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The Eucharist in Medieval Canon Law


  • Date Published: October 2015
  • availability: In stock
  • format: Hardback
  • isbn: 9781107124417

£ 70.99

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About the Authors
  • Thomas Izbicki presents a new examination of the relationship between the adoration of the sacrament and canon law from the twelfth to fifteenth centuries. The medieval Church believed Christ's glorified body was present in the Eucharist, the most central of the seven sacraments, and the Real Presence became explained as transubstantiation by university-trained theologians. Expressions of this belief included the drama of the elevated host and chalice, as well as processions with a host in an elaborate monstrance on the Feast of Corpus Christi. These affirmations of doctrine were governed by canon law, promulgated by popes and councils; and liturgical regulations were enforced by popes, bishops, archdeacons and inquisitors. Drawing on canon law collections and commentaries, synodal enactments, legal manuals and books about ecclesiastical offices, Izbicki presents the first systematic analysis of the Church's teaching about the regulation of the practice of the Eucharist.

    • Links the doctrine of the real presence of Christ to discipline and how it impacted local practice
    • Looks at the larger picture by presenting European-wide examples of local law and practice, from Germany, Cyprus, Moravia, Castile, and other places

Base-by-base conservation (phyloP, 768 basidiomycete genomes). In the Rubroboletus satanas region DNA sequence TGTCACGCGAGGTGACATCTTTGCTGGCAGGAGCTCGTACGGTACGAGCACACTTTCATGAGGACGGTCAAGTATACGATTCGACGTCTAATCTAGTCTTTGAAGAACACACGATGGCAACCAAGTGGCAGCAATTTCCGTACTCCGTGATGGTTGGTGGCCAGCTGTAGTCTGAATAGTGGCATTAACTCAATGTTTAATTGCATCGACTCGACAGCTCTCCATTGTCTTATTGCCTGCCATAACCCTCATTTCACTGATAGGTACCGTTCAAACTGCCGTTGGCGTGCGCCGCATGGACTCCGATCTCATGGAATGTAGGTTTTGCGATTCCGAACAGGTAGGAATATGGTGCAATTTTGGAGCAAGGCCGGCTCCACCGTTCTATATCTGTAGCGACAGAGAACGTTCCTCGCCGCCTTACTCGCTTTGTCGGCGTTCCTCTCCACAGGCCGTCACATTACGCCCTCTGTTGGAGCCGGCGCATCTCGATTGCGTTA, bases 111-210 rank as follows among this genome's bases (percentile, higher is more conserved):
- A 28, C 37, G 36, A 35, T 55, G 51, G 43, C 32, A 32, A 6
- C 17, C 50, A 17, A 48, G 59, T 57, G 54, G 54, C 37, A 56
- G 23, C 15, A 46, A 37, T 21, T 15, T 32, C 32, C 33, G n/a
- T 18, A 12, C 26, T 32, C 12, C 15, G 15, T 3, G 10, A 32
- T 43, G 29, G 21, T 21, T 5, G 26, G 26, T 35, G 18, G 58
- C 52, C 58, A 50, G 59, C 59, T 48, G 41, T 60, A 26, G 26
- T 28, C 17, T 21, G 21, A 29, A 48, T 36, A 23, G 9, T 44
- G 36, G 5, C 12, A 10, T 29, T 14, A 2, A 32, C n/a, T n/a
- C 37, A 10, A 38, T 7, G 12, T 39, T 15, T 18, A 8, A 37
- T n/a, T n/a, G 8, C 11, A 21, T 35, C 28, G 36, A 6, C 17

• Offers a systematic review of the sources, such as canon law collections and commentaries
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    Reviews & endorsements

    'The influence, construction, and use of medieval canon law is richly illuminated through such a focused study.' Kriston R. Rennie, Renaissance Quarterly

    'Izbicki begins with an indispensible guide to the canon lawyers themselves. The reader will find herself drawn back to this useful reference often as she gets lost among the thicket of references necessary to the field. … The material that Izbicki brings to light in this book offers a host of valuable information on the everyday devotional life of medieval Christians as they celebrated the central ritual of their religion. Any scholar of the great medieval drama will find this book an invaluable source for uncovering the rich religious life of a millennium of western civilisation.' Gary Macy, Journal of Ecclesiastical History

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    Product details

    • Date Published: October 2015
    • format: Hardback
    • isbn: 9781107124417
    • length: 286 pages
    • dimensions: 235 x 158 x 19 mm
    • weight: 0.54kg
    • availability: In stock
  • Table of Contents

    Introduction: the sacraments in medieval canon law
    1. The real presence of Christ, the minister and the materials of the sacrament
    2. The form of the sacrament and the elevation of the host
    3. Communion: union with Christ and unity in the sacrament
    4. Custody of the Eucharist and communion of the sick
    5. Corpus Christi and wonder hosts

  • Author

    Thomas M. Izbicki, Rutgers University, New Jersey
    Thomas Izbicki received a doctorate in medieval history at Cornell University (1973). He became an academic librarian in 1986. While serving as a librarian at Wichita State University, Johns Hopkins University and Rutgers University, he pursued research on the medieval Church, including canon law. His publications focus on Pius II, Juan de Torquemada OP, Nicholas of Cusa and the sacraments in canon law. Dr Izbicki's most recent book is Religion, Power, and Resistance from the Eleventh to the Sixteenth Centuries: Playing the Heresy Card, edited with Karen Bollermann and Cary J. Niederman (2014).

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